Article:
Whether some counties can give businesses a seal of approval and let them skip tougher state-imposed restrictions landed firmly on the governor’s desk Wednesday, as Larimer and Douglas lawmakers asked the state for permission to join a form of COVID-19 “pre-check” running in Mesa County.
Mesa County, where virus cases have risen sharply in recent weeks and new restrictions followed tighter rules in much of the state, certifies businesses that demonstrate stricter COVID-19 precautions for employees and customers, even advertising for them in local media as “5-star” trusted partners.
Larimer County businesses said they would openly defy new red-level closures that took effect locally on Tuesday, while state lawmakers representing the county sent a letter to Gov. Jared Polis asking for relief and specifically demanding to join Mesa County’s initiative.
“Letting communities make local decisions will always lead to new and innovative ways of doing business,” said state Sen. Rob Woodward (R-Loveland), one of the signatories. “Mesa County is at the forefront of finding solutions to keep businesses open even though they have moved to level red. We need to protect businesses in Larimer County and thanks to the innovation in Mesa County we have a blueprint in front of us that Larimer County needs to implement.”
There was no immediate response from the governor or the state health department Wednesday afternoon. Polis warned Tuesday that restaurants and other businesses that defy public health orders could lose their licenses. Even for Mesa County, state health officials appear queasy about the exceptions, warning county commissioners the variances may leave too many virus transmission paths open at a critical time.
The county efforts are signs of a wider chafing at the new state-imposed restrictions, which came to many counties after a sharp rise in virus cases that translated to packed local hospital beds and ICUs. While treatment for the worst COVID-19 cases has improved and fewer people end up in the ICU or on respirators, daily new case numbers above 6,000 overwhelmed those advances and pushed Colorado’s capacity into the danger zone.
State officials have said their primary goal throughout the pandemic has been to avoid chaotic hospital settings and dangerously ill patients facing triage or even rationing. They say state residents must sharply reduce encounters with strangers because the virus is approaching “community transmission” levels where cases can’t be traced and all settings are dangerous.
But desperate businesses and local leaders are looking around for loopholes in the system or perceived breaches of collective sacrifice. Denver Mayor Michael Hancock faced an instant firestorm Wednesday morning when word got out that he flew to see his family in another state, after he had spent weeks warning others not to travel or mix.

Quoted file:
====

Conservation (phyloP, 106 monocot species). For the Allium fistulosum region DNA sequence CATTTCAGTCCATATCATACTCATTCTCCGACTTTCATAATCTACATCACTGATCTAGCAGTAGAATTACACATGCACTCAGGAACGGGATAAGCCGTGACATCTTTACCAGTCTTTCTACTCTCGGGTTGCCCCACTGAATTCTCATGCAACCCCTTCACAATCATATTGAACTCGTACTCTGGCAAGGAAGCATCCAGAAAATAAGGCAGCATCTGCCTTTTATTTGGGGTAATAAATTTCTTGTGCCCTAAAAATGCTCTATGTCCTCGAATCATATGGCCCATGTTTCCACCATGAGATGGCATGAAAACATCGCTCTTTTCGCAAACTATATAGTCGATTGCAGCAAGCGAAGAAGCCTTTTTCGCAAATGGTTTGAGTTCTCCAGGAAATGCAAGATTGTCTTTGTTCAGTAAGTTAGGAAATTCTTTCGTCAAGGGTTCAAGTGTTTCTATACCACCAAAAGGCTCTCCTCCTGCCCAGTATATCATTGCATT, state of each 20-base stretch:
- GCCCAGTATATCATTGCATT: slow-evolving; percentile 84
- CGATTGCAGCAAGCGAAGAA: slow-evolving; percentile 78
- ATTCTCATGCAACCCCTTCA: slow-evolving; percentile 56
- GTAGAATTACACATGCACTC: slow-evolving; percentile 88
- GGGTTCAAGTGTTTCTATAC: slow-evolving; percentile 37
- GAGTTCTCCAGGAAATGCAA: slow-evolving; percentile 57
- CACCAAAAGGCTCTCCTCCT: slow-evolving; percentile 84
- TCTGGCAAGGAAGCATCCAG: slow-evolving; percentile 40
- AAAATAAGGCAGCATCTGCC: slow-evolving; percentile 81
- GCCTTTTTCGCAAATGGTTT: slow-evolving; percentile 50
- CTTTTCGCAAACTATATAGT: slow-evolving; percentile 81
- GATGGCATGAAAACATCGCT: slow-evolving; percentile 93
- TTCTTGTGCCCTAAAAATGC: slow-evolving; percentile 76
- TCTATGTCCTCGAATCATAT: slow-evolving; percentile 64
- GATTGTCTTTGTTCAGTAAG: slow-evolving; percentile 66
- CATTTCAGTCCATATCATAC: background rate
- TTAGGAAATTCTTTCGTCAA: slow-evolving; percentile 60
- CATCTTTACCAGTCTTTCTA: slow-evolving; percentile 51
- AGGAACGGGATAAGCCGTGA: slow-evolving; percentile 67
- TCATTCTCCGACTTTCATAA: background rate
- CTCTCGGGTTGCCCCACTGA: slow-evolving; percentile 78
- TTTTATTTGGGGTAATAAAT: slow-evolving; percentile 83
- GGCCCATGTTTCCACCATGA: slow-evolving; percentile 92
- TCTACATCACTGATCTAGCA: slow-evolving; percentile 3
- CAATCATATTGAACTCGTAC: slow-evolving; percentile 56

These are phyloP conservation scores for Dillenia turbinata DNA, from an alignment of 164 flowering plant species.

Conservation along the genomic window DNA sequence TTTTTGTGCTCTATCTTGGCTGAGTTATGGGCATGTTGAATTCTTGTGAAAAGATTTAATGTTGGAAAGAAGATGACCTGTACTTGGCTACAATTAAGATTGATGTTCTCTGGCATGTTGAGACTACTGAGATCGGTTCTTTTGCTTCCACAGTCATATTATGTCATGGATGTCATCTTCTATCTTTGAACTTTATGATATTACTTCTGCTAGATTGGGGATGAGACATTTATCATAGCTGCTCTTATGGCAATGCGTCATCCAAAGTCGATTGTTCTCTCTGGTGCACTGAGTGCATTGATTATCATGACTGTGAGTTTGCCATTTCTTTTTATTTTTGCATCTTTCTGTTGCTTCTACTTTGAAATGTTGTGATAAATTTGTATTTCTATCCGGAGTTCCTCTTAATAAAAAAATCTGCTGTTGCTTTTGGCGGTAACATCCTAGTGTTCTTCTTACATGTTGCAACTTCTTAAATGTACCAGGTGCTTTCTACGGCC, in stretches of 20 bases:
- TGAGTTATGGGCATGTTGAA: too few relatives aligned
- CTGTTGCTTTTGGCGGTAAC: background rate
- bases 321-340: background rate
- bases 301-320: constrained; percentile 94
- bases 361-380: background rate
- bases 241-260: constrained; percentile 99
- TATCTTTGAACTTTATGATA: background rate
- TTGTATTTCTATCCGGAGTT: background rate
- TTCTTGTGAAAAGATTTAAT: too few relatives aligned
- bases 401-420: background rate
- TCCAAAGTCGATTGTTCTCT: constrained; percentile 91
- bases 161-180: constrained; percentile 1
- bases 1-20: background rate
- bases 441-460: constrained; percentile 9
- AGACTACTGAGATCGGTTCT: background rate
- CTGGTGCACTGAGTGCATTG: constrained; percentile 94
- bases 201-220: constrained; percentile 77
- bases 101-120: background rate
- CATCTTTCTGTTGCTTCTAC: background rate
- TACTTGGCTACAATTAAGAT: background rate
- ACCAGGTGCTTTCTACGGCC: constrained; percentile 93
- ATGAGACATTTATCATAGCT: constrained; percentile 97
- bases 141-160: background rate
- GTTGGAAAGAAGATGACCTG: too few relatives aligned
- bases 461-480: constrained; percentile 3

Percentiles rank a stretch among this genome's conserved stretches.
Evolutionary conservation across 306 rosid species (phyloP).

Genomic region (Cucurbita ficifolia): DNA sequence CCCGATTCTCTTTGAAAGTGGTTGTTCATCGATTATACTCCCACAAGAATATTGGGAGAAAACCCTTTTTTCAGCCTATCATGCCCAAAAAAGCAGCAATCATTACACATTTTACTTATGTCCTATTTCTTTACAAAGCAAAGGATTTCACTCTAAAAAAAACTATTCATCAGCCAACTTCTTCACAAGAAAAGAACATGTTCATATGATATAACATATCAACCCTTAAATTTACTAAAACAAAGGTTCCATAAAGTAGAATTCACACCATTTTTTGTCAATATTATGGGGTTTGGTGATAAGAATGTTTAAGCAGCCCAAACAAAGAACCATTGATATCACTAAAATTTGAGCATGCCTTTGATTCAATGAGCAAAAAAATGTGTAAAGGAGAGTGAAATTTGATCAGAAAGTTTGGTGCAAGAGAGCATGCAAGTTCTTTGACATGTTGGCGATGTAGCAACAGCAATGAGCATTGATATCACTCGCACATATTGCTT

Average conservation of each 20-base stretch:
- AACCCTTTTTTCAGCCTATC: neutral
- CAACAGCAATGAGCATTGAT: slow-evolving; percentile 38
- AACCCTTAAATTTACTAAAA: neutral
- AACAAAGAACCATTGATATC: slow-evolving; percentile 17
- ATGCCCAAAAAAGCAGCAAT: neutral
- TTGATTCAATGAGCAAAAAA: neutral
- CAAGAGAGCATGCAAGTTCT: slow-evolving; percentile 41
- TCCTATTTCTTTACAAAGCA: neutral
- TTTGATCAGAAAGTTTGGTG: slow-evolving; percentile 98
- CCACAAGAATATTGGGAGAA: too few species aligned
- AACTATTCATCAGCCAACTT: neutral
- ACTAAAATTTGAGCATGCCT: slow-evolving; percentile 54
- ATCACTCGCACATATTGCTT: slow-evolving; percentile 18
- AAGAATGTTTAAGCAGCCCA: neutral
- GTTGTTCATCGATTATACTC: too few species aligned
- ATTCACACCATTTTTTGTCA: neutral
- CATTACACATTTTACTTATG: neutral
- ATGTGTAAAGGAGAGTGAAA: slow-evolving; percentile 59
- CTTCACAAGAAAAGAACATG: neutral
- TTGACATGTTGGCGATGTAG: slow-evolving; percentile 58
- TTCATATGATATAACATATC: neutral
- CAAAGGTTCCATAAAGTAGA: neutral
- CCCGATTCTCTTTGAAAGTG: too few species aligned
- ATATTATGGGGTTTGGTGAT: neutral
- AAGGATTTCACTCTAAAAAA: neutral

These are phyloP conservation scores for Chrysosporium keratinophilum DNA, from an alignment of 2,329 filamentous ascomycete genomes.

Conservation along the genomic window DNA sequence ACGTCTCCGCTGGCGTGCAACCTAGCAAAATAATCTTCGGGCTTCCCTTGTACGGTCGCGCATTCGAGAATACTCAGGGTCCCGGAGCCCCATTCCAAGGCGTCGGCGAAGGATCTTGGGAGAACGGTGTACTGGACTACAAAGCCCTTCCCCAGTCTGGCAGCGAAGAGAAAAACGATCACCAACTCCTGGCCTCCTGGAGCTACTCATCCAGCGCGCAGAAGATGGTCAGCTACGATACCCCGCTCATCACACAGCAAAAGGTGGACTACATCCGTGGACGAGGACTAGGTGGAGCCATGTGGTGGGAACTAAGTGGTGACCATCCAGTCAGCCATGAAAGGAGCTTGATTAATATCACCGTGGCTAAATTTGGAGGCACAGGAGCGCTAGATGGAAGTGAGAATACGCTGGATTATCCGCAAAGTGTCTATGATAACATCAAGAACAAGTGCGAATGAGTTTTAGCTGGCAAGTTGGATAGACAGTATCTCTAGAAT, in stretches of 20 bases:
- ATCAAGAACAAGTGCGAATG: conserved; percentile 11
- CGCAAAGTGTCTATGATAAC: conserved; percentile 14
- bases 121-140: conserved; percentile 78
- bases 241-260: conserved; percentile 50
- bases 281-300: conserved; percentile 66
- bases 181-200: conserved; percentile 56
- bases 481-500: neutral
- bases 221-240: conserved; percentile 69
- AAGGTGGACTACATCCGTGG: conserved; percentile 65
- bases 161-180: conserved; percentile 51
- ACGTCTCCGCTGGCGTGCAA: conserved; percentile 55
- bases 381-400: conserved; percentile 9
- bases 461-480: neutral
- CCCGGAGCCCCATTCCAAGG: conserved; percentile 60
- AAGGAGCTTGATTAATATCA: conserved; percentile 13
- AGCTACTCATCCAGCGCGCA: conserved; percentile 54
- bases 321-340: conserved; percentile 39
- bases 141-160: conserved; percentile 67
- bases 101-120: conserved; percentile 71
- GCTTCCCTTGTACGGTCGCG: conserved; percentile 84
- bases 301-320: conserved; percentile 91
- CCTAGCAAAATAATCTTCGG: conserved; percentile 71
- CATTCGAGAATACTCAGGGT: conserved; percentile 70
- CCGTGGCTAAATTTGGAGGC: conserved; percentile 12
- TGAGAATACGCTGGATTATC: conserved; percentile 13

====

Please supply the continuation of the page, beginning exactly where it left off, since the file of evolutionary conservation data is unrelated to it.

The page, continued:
The mayor of Longmont, in Boulder County, said this week he did not want local hospitals to treat non-emergency virus patients from Weld County, since Weld County’s commissioners have also said their businesses and residents can defy Polis on mask-wearing and distancing.
Douglas County on Wednesday joined Larimer County in asking the governor to approve a safety-preference program like Mesa County’s.
“We are writing to advocate for the fair treatment of restaurants during this critical time of year. Restaurants are being unfairly penalized by the Level Red restrictions which include prohibition on indoor dining,” the three Douglas County commissioners wrote to Polis. “We are concerned that the appearance of the state selecting winners and losers will promote instability within the restaurant business sector and inhibit the path to recovery.”
Polis announced Wednesday that retail businesses would get to keep some of the 2.9% in state sales tax they collect for a limited number of months, to give them a small cushion against the shutdown hardships.
Prominent Larimer County businesses met with local health officials Wednesday afternoon, asking to negotiate a reprieve from the tighter red-level restrictions that went into effect Tuesday afternoon. At the state’s red level, now the second-highest level of COVID-19 isolation restrictions, restaurants cannot have any in-person dining, for example.
The group of Larimer businesses, including restaurants and breweries, announced earlier in the week they would remain open for in-person activity in defiance of the order. Morgen Harrington, chief financial officer of Grimm Brothers Brewhouse in Loveland, said their taproom has made extraordinary efforts, from new ventilation to parking lot seating, to keep operations safe.
“The biggest fear for us is shutting down permanently,” Harrington said. “We had to lay off our entire staff in the first shutdown. I can’t look them in the eye and lay them off again literally days before Thanksgiving. One of them is pregnant, and I’m not going to tell her she doesn’t have a job. That, for us, is bigger than the fear of being shut down by the health department.”
Harrington and the Larimer County group said the Mesa County 5-star program makes sense, because “blanket” restrictions don’t acknowledge how much time and money many businesses have spent to keep their employees and customers safe from the pandemic. Harrington said small businesses feel unfairly targeted by restrictions that are likely to put many out of business entirely, while major retailers, like Walmart, are allowed to stay open and no one controls the customers’ mask-wearing or distancing.